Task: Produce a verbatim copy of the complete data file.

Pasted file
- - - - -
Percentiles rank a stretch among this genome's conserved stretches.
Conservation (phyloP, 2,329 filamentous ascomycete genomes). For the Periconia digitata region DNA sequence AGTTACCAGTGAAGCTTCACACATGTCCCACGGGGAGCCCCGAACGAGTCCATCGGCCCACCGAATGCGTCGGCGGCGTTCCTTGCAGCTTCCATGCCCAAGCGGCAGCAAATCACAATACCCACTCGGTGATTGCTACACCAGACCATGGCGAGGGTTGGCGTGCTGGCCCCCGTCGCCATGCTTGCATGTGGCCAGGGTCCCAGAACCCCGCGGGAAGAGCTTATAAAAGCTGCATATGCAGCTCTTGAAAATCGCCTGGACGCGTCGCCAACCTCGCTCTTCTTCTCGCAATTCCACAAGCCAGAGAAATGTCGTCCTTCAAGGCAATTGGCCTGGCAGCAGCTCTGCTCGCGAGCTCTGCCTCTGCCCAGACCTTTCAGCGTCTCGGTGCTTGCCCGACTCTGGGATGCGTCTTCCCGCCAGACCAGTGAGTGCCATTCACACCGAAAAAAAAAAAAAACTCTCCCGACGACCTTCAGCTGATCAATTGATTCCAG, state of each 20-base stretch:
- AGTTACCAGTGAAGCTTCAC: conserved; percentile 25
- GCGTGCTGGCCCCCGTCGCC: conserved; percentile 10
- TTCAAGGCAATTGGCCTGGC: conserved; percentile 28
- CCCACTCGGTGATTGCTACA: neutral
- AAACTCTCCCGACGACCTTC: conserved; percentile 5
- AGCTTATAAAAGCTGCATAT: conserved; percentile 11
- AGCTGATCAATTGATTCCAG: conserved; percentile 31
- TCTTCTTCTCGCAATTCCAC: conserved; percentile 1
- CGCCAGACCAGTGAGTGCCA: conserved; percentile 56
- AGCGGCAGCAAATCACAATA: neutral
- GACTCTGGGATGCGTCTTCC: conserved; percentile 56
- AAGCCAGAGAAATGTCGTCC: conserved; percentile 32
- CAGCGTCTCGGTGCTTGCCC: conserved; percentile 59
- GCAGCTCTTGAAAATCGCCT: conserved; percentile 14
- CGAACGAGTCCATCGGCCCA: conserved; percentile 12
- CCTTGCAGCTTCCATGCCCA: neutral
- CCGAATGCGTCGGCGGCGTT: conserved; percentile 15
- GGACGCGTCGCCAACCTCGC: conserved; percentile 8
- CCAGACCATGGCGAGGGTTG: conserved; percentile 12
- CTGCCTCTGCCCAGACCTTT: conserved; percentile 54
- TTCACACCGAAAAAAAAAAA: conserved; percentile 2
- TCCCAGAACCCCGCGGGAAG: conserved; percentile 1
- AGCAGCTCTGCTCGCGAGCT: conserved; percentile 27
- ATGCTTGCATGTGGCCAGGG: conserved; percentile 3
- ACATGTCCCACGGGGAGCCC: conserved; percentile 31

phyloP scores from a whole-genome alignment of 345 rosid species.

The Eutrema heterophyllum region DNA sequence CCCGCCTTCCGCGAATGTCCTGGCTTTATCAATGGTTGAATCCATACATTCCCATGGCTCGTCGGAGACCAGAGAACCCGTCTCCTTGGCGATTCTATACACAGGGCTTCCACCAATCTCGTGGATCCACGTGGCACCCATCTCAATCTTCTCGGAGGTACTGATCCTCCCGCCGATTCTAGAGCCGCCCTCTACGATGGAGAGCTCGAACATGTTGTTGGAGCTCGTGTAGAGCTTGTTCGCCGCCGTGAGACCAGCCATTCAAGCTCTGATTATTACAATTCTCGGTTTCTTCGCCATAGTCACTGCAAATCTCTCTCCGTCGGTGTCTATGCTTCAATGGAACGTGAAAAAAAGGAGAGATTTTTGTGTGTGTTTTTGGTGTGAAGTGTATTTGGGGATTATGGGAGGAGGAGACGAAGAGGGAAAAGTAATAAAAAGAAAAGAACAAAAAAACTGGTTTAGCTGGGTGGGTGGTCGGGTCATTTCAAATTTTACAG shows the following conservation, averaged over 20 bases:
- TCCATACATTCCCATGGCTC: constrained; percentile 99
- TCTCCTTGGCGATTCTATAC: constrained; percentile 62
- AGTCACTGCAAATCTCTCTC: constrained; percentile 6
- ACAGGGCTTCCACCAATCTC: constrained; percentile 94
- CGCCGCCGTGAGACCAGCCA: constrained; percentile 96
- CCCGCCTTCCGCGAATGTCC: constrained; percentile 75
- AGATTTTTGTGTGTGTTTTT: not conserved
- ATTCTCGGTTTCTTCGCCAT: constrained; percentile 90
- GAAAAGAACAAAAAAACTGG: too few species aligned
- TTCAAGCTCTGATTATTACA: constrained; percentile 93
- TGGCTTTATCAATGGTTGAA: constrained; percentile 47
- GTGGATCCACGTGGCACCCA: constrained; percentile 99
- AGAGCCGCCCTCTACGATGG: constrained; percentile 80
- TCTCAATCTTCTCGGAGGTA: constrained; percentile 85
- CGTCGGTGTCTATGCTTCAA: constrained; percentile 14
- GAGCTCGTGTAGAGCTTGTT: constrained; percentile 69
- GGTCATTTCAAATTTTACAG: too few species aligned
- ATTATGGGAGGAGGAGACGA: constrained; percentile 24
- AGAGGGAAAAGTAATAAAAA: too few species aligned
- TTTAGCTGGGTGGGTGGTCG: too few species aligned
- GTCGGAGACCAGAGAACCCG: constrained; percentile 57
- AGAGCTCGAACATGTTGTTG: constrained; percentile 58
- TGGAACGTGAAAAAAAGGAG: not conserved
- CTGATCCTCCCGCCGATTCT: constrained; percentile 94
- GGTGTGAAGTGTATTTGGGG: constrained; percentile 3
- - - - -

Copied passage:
Percentiles rank a stretch among this genome's conserved stretches.
Conservation (phyloP, 2,329 filamentous ascomycete genomes). For the Periconia digitata region DNA sequence AGTTACCAGTGAAGCTTCACACATGTCCCACGGGGAGCCCCGAACGAGTCCATCGGCCCACCGAATGCGTCGGCGGCGTTCCTTGCAGCTTCCATGCCCAAGCGGCAGCAAATCACAATACCCACTCGGTGATTGCTACACCAGACCATGGCGAGGGTTGGCGTGCTGGCCCCCGTCGCCATGCTTGCATGTGGCCAGGGTCCCAGAACCCCGCGGGAAGAGCTTATAAAAGCTGCATATGCAGCTCTTGAAAATCGCCTGGACGCGTCGCCAACCTCGCTCTTCTTCTCGCAATTCCACAAGCCAGAGAAATGTCGTCCTTCAAGGCAATTGGCCTGGCAGCAGCTCTGCTCGCGAGCTCTGCCTCTGCCCAGACCTTTCAGCGTCTCGGTGCTTGCCCGACTCTGGGATGCGTCTTCCCGCCAGACCAGTGAGTGCCATTCACACCGAAAAAAAAAAAAAACTCTCCCGACGACCTTCAGCTGATCAATTGATTCCAG, state of each 20-base stretch:
- AGTTACCAGTGAAGCTTCAC: conserved; percentile 25
- GCGTGCTGGCCCCCGTCGCC: conserved; percentile 10
- TTCAAGGCAATTGGCCTGGC: conserved; percentile 28
- CCCACTCGGTGATTGCTACA: neutral
- AAACTCTCCCGACGACCTTC: conserved; percentile 5
- AGCTTATAAAAGCTGCATAT: conserved; percentile 11
- AGCTGATCAATTGATTCCAG: conserved; percentile 31
- TCTTCTTCTCGCAATTCCAC: conserved; percentile 1
- CGCCAGACCAGTGAGTGCCA: conserved; percentile 56
- AGCGGCAGCAAATCACAATA: neutral
- GACTCTGGGATGCGTCTTCC: conserved; percentile 56
- AAGCCAGAGAAATGTCGTCC: conserved; percentile 32
- CAGCGTCTCGGTGCTTGCCC: conserved; percentile 59
- GCAGCTCTTGAAAATCGCCT: conserved; percentile 14
- CGAACGAGTCCATCGGCCCA: conserved; percentile 12
- CCTTGCAGCTTCCATGCCCA: neutral
- CCGAATGCGTCGGCGGCGTT: conserved; percentile 15
- GGACGCGTCGCCAACCTCGC: conserved; percentile 8
- CCAGACCATGGCGAGGGTTG: conserved; percentile 12
- CTGCCTCTGCCCAGACCTTT: conserved; percentile 54
- TTCACACCGAAAAAAAAAAA: conserved; percentile 2
- TCCCAGAACCCCGCGGGAAG: conserved; percentile 1
- AGCAGCTCTGCTCGCGAGCT: conserved; percentile 27
- ATGCTTGCATGTGGCCAGGG: conserved; percentile 3
- ACATGTCCCACGGGGAGCCC: conserved; percentile 31

phyloP scores from a whole-genome alignment of 345 rosid species.

The Eutrema heterophyllum region DNA sequence CCCGCCTTCCGCGAATGTCCTGGCTTTATCAATGGTTGAATCCATACATTCCCATGGCTCGTCGGAGACCAGAGAACCCGTCTCCTTGGCGATTCTATACACAGGGCTTCCACCAATCTCGTGGATCCACGTGGCACCCATCTCAATCTTCTCGGAGGTACTGATCCTCCCGCCGATTCTAGAGCCGCCCTCTACGATGGAGAGCTCGAACATGTTGTTGGAGCTCGTGTAGAGCTTGTTCGCCGCCGTGAGACCAGCCATTCAAGCTCTGATTATTACAATTCTCGGTTTCTTCGCCATAGTCACTGCAAATCTCTCTCCGTCGGTGTCTATGCTTCAATGGAACGTGAAAAAAAGGAGAGATTTTTGTGTGTGTTTTTGGTGTGAAGTGTATTTGGGGATTATGGGAGGAGGAGACGAAGAGGGAAAAGTAATAAAAAGAAAAGAACAAAAAAACTGGTTTAGCTGGGTGGGTGGTCGGGTCATTTCAAATTTTACAG shows the following conservation, averaged over 20 bases:
- TCCATACATTCCCATGGCTC: constrained; percentile 99
- TCTCCTTGGCGATTCTATAC: constrained; percentile 62
- AGTCACTGCAAATCTCTCTC: constrained; percentile 6
- ACAGGGCTTCCACCAATCTC: constrained; percentile 94
- CGCCGCCGTGAGACCAGCCA: constrained; percentile 96
- CCCGCCTTCCGCGAATGTCC: constrained; percentile 75
- AGATTTTTGTGTGTGTTTTT: not conserved
- ATTCTCGGTTTCTTCGCCAT: constrained; percentile 90
- GAAAAGAACAAAAAAACTGG: too few species aligned
- TTCAAGCTCTGATTATTACA: constrained; percentile 93
- TGGCTTTATCAATGGTTGAA: constrained; percentile 47
- GTGGATCCACGTGGCACCCA: constrained; percentile 99
- AGAGCCGCCCTCTACGATGG: constrained; percentile 80
- TCTCAATCTTCTCGGAGGTA: constrained; percentile 85
- CGTCGGTGTCTATGCTTCAA: constrained; percentile 14
- GAGCTCGTGTAGAGCTTGTT: constrained; percentile 69
- GGTCATTTCAAATTTTACAG: too few species aligned
- ATTATGGGAGGAGGAGACGA: constrained; percentile 24
- AGAGGGAAAAGTAATAAAAA: too few species aligned
- TTTAGCTGGGTGGGTGGTCG: too few species aligned
- GTCGGAGACCAGAGAACCCG: constrained; percentile 57
- AGAGCTCGAACATGTTGTTG: constrained; percentile 58
- TGGAACGTGAAAAAAAGGAG: not conserved
- CTGATCCTCCCGCCGATTCT: constrained; percentile 94
- GGTGTGAAGTGTATTTGGGG: constrained; percentile 3